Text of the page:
Mr Hoxha was rushed back to the RVI by ambulance late yesterday evening, Wednesday 10 June, after reportedly collapsing in a restaurant.
He is currently being assed by a specialist team.
Lilian Pegg has described her agony waiting for a crucial decision on whether a NHS drug to treat her son's rare disease will be approved.Read the full story ›
The Health and Safety Executive (HSE) has served a Prohibition Notice on a South Tyneside company as part of an on-going investigation into an outbreak of Legionnaires disease.
The Prohibition Notice stops the operation of four cooling towers at the Faltec site in Boldon, South Tyneside, where four employees and a nearby resident have been infected by legionella bacteria.
The company have 21 days to appeal the decision made by the HSE.
Tests of the water systems on the site has identified the presence of significant quantities of the legionella bacteria.
The company has locked off the cooling towers and carried out disinfection and control procedures.
The cooling towers will not be allowed to be brought back into operation until the company have satisfied the HSE that the risks from exposure to legionella bacteria are being adequately controlled.
An Improvement Notice has also been served on the company requiring them to improve the management of their water systems at the site in relation to the legionella risk.
The HSE say they will continue to monitor the site and work with Public Health England (PHE) and South Tyneside Council to ensure that risks to employees and members of the public are properly controlled.
A warning has been issued for people living near cooling towers on South Tyneside to contact their GP if they develop sudden respiratory problems.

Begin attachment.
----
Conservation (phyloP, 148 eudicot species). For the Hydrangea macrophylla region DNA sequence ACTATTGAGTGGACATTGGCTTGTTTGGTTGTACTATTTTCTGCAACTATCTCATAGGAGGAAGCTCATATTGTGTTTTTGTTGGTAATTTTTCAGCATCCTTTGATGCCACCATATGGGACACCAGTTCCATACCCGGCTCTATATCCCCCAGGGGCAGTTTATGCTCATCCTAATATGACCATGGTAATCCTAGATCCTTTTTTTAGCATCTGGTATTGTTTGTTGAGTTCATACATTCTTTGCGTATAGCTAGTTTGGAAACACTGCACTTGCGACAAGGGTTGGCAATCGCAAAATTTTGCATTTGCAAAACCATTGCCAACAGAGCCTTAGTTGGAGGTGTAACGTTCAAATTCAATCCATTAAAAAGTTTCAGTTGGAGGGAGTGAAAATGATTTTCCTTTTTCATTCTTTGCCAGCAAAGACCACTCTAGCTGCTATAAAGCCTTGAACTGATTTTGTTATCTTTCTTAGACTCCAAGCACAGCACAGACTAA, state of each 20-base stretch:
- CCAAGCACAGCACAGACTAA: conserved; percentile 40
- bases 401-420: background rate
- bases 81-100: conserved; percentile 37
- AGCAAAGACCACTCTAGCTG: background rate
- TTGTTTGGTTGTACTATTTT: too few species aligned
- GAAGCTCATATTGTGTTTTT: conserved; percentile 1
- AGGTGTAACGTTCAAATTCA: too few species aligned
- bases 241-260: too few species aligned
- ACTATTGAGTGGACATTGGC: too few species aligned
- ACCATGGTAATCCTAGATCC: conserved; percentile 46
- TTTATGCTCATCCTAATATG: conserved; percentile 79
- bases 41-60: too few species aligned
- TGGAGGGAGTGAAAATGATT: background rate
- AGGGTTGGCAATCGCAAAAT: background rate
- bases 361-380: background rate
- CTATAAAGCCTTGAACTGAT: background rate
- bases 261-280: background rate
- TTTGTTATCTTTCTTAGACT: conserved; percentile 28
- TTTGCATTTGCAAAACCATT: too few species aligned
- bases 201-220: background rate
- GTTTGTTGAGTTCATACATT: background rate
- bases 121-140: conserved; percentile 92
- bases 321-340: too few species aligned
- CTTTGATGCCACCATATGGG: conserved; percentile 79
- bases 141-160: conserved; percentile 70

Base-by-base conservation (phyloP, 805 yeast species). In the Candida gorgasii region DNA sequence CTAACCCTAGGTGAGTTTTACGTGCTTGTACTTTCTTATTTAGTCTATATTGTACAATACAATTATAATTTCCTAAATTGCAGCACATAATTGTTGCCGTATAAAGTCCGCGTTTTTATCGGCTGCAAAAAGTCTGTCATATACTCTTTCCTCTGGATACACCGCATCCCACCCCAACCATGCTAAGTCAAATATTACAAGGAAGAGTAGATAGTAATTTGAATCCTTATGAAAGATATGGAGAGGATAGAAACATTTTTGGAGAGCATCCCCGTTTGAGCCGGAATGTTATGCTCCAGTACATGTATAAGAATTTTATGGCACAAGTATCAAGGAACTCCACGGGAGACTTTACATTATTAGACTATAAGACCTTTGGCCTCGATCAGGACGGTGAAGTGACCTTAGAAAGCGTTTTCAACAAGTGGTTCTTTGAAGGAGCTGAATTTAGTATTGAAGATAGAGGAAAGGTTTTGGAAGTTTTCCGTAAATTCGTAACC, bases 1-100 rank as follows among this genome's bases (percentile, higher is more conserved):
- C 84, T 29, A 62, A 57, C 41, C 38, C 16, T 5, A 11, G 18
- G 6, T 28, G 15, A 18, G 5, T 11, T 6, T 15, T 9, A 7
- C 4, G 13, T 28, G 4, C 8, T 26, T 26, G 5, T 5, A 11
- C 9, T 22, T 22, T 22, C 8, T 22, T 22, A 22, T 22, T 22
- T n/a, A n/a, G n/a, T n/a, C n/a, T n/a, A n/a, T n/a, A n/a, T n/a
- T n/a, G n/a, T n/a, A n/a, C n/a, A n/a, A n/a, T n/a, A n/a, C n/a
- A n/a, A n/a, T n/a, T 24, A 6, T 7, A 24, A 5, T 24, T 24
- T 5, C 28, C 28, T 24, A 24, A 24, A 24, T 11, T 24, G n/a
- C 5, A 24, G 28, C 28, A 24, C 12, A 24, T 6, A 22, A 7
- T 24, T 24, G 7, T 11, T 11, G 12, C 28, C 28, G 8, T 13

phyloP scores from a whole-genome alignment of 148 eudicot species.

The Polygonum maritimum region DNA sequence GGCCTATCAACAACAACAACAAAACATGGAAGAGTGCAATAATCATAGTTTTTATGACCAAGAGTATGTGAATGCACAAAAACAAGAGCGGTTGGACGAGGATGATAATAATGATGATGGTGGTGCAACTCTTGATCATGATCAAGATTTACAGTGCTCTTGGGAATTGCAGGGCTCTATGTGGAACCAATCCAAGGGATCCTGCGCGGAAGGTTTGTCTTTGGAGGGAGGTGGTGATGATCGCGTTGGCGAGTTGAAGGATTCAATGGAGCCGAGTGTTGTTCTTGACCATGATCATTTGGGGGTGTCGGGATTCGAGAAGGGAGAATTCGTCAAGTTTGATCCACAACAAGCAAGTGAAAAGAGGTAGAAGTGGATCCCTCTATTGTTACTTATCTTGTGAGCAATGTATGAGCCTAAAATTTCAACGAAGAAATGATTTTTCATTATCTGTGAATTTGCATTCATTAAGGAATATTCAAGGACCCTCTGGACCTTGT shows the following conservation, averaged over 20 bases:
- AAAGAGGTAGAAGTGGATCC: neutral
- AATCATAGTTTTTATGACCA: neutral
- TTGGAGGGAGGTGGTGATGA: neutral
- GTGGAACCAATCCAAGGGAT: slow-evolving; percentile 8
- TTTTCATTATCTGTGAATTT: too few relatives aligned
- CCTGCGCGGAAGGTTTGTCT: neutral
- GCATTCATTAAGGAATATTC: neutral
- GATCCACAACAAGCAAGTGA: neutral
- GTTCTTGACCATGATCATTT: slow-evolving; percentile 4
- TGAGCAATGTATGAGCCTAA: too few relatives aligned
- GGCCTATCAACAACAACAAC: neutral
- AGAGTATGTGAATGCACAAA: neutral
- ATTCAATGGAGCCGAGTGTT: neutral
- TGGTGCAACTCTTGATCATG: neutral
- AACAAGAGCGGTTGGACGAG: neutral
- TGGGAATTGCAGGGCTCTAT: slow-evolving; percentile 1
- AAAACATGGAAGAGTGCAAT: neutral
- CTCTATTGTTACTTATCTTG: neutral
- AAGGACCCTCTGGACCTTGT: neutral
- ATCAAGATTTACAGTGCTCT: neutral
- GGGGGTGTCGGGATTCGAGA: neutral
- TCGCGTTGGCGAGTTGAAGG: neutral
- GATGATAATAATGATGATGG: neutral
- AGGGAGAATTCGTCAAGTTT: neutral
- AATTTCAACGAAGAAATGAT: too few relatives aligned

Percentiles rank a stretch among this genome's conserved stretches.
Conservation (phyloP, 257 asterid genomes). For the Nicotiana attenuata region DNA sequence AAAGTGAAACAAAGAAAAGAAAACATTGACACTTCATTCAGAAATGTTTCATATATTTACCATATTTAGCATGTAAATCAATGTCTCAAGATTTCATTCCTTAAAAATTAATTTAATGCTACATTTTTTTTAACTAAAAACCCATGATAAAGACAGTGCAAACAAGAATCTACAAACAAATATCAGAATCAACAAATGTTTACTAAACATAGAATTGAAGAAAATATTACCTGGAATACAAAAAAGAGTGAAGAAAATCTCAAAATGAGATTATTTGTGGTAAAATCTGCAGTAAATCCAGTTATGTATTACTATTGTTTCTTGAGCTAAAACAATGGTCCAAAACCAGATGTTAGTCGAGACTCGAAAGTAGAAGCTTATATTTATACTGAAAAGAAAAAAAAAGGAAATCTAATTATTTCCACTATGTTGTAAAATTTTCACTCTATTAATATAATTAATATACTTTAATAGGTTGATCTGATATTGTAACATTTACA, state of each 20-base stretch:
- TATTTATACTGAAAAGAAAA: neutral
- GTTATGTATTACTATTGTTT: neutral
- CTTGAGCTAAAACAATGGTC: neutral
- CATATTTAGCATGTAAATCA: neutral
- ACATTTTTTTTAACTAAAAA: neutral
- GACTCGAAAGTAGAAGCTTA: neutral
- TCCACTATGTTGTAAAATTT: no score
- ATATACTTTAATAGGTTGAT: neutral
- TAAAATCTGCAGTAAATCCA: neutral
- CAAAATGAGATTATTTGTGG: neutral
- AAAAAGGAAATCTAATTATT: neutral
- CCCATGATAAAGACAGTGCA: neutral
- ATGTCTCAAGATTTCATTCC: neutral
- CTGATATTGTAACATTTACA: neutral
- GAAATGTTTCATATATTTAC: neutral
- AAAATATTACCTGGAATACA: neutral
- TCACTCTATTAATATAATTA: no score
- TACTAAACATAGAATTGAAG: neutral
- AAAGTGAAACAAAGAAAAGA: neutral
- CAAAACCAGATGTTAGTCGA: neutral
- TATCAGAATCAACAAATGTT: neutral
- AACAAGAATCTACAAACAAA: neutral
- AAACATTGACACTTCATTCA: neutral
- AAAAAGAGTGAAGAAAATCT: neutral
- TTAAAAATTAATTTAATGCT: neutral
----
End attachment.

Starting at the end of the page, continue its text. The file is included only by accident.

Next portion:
Samples taken from two of Faltec's cooling towers in Boldon have tested positive for bacteria that can cause legionnaires disease.
Five cases have already been confirmed, including four workers and one resident who lives close to the plant.
The cooling towers have been closed to remove further risk of infection to staff or the public.
"Legionnaires’ disease does not spread from person to person and can only be contracted from contaminated water.
"As a precaution staff have been advised to contact their GP if they develop a chest infection or other respiratory symptoms.
"Any local residents who develop a chest infection or other respiratory symptoms should contact their GP in the usual way."
A former North East soldier is planning to row across the North Sea to raise money for cancer charities, including the Sir Bobby Robson Foundation.
Michael Tierney, from Low Fell in Gateshead, has been undergoing training at South Tyneside College's Marine Safety Training Centre.
The technology allows different weather conditions to be simulated in the pool.
Michael took up the challenge in memory of his sister, Clare, who died of breast cancer.
He will be joined on the trip by a former army colleague, James Moloney.
The pair are planning to make the 510-mile journey from the Scottish Borders to Denmark in August - a crossing they believe has only previously been completed by the Vikings.